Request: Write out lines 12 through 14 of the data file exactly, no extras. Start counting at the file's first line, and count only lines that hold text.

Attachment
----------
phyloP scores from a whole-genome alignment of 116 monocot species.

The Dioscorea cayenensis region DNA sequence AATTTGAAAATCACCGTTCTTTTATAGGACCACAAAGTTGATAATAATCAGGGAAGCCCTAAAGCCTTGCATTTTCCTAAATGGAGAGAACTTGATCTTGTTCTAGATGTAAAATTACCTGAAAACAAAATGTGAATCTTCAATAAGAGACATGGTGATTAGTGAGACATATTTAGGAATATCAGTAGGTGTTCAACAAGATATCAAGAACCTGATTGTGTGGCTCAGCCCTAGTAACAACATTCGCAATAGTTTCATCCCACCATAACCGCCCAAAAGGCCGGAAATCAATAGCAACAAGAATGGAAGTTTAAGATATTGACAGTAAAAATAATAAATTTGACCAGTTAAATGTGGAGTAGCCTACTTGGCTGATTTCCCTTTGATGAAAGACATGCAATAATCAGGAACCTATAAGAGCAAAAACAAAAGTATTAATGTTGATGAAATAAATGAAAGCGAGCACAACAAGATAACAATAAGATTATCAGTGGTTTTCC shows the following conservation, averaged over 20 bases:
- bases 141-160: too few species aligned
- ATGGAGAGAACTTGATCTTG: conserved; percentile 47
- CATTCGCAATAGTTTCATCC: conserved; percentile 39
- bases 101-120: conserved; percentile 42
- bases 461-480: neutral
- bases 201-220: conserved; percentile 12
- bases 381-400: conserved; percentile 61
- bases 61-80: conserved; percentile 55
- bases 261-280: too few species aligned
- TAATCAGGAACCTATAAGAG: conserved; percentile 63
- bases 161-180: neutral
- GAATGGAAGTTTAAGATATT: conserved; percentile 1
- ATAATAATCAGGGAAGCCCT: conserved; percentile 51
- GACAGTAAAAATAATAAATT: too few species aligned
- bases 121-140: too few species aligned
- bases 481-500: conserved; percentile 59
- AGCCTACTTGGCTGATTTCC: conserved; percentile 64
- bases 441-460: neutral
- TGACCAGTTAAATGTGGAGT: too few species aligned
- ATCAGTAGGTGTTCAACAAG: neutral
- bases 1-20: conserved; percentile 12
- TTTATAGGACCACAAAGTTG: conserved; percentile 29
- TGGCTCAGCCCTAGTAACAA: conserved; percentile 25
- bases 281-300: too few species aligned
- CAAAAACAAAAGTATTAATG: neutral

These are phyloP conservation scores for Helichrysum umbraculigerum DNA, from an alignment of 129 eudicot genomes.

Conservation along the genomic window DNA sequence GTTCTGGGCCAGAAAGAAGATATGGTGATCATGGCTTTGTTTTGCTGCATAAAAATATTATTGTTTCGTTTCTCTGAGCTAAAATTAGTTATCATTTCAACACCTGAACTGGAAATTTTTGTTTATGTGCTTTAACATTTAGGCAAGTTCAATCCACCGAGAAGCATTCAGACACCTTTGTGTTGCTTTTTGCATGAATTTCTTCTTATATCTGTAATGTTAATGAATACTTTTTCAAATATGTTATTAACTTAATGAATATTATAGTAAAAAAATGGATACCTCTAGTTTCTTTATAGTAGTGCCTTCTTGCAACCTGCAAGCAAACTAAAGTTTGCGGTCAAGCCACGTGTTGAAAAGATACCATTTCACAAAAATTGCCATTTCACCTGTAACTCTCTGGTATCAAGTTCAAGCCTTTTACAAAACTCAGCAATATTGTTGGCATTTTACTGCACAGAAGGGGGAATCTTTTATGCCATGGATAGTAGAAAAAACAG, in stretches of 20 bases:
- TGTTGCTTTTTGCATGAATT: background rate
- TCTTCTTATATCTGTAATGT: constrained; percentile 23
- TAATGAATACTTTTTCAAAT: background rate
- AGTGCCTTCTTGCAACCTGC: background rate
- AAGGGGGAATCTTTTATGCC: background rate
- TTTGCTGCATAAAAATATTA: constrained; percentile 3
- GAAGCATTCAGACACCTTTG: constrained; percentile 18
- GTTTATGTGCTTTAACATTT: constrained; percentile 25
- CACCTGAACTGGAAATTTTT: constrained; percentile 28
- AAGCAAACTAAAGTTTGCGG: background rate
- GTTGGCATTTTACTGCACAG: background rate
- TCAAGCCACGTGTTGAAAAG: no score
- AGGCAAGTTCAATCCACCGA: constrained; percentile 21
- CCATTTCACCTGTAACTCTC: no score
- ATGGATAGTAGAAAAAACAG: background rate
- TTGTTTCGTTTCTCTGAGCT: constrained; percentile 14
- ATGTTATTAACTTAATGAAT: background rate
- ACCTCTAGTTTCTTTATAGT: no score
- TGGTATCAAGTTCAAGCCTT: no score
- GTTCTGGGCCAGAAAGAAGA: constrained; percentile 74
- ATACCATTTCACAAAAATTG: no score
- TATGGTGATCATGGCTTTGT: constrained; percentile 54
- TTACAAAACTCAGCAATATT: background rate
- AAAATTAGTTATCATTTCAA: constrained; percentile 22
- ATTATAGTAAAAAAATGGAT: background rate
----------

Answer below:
- TAATCAGGAACCTATAAGAG: conserved; percentile 63
- bases 161-180: neutral
- GAATGGAAGTTTAAGATATT: conserved; percentile 1